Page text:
The staff of the Kaua’i Police Department, the Kaua’i Civil Defense Agency and the Kaua’i County Prosecutor’s Office are poised to move into their new home – a multi-million two-story headquarters off Kapule Highway.
The relocation of the agencies into the new facility was being coordinated and planned or being done in parts even as construction work was being done Friday.
“There are finishing touches on the interior, finish work, and moving furniture and office equipment,” said Jenny Fujita, public information officer for Mayor Maryanne Kusaka’s administration.
The building, which consists of about 60,000 square feet, is located on about 7 acres.
Shioi Construction Inc. was the main contractor for the work, which started in early 2001, county officials said.
The projected costs for the project reportedly ranged from $12 to $18 million.
The county prosecutor’s office is scheduled to move into the new building between Oct. 15 -18. But some items from the office had already been moved to the new building by Friday.
A second-story suite will be the new home for 29 staffers, including nine prosecutors, a law clerk, victim witness counselors, legal clerks and two investigators.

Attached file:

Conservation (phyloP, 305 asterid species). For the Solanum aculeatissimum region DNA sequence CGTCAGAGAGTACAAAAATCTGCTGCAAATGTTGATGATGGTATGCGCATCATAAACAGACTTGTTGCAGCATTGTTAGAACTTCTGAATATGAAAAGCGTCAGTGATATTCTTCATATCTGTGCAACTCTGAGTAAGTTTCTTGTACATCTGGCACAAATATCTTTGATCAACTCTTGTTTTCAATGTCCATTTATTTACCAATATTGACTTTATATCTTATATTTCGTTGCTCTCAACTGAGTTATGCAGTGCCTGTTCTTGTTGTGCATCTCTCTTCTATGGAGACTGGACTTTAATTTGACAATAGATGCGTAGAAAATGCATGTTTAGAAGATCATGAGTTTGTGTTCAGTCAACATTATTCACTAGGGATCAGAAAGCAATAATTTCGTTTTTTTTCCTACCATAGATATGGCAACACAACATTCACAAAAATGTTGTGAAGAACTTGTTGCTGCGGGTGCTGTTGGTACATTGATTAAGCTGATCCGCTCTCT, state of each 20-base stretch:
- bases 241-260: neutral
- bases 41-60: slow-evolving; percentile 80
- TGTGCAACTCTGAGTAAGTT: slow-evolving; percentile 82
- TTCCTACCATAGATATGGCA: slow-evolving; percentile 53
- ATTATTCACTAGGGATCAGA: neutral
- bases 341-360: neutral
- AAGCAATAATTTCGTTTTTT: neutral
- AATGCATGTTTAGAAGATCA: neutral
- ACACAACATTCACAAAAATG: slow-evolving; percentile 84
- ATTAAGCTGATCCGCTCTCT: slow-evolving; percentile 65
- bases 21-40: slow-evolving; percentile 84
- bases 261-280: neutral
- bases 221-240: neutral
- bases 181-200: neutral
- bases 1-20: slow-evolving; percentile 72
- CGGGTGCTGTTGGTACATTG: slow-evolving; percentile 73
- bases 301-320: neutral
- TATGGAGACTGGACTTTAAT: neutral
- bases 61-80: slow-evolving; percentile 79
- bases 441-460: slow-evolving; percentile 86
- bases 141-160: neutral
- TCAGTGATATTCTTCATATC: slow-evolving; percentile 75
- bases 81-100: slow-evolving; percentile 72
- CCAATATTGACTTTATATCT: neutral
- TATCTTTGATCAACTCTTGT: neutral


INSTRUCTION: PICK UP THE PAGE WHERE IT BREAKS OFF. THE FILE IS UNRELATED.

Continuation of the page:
The prosecutor’s office has occupied four portables by the Kaua’i War Memorial Convention Hall for the past 20 years.
Meanwhile, the Kaua’i Civil Defense Agency is scheduled to make the move on Oct. 14.
Civil defense administrator Mark Marshall and his two staffers, Clifford Ikeda and Karleen Abalos, will be moving into a new office that is little more than twice the size of the current civil defense office, located in the basement of the historic County Building.
The new building is between 4,000 to 5,000 square feet compared to the existing 2,000-square-foot civil defense facility.
The old office will serve as a backup station for the county’s dispatch office.
The last to move into the new facility, the Kaua’i police department is scheduled to start moving on Oct. 22 and will wrap up the move by the end of November, according to acting assistant chief Miles Tanabe.
“There is going to be a bit of moving (hence the long move-in period),” Tanabe said.
Original plans called for the police to occupy 45,000 square feet of the building, which also is expected to house an exercise area for police officers, lockers and showers.
The building also will be fitted with a modern telecommunications system and a special security system. Parking for the agencies and the public also will be available.
The impetus for the project came in the late 1980s, when then-Kaua’i police chief Cal Fujita, called for a new police facility, contending the old police station in Lihu’e was outdated and small.
The existing police station is expected to be converted into office spaces for state agencies.
Staff writer Lester Chang can be reached at 245-3681 (ext. 225) and mailto:email@example.com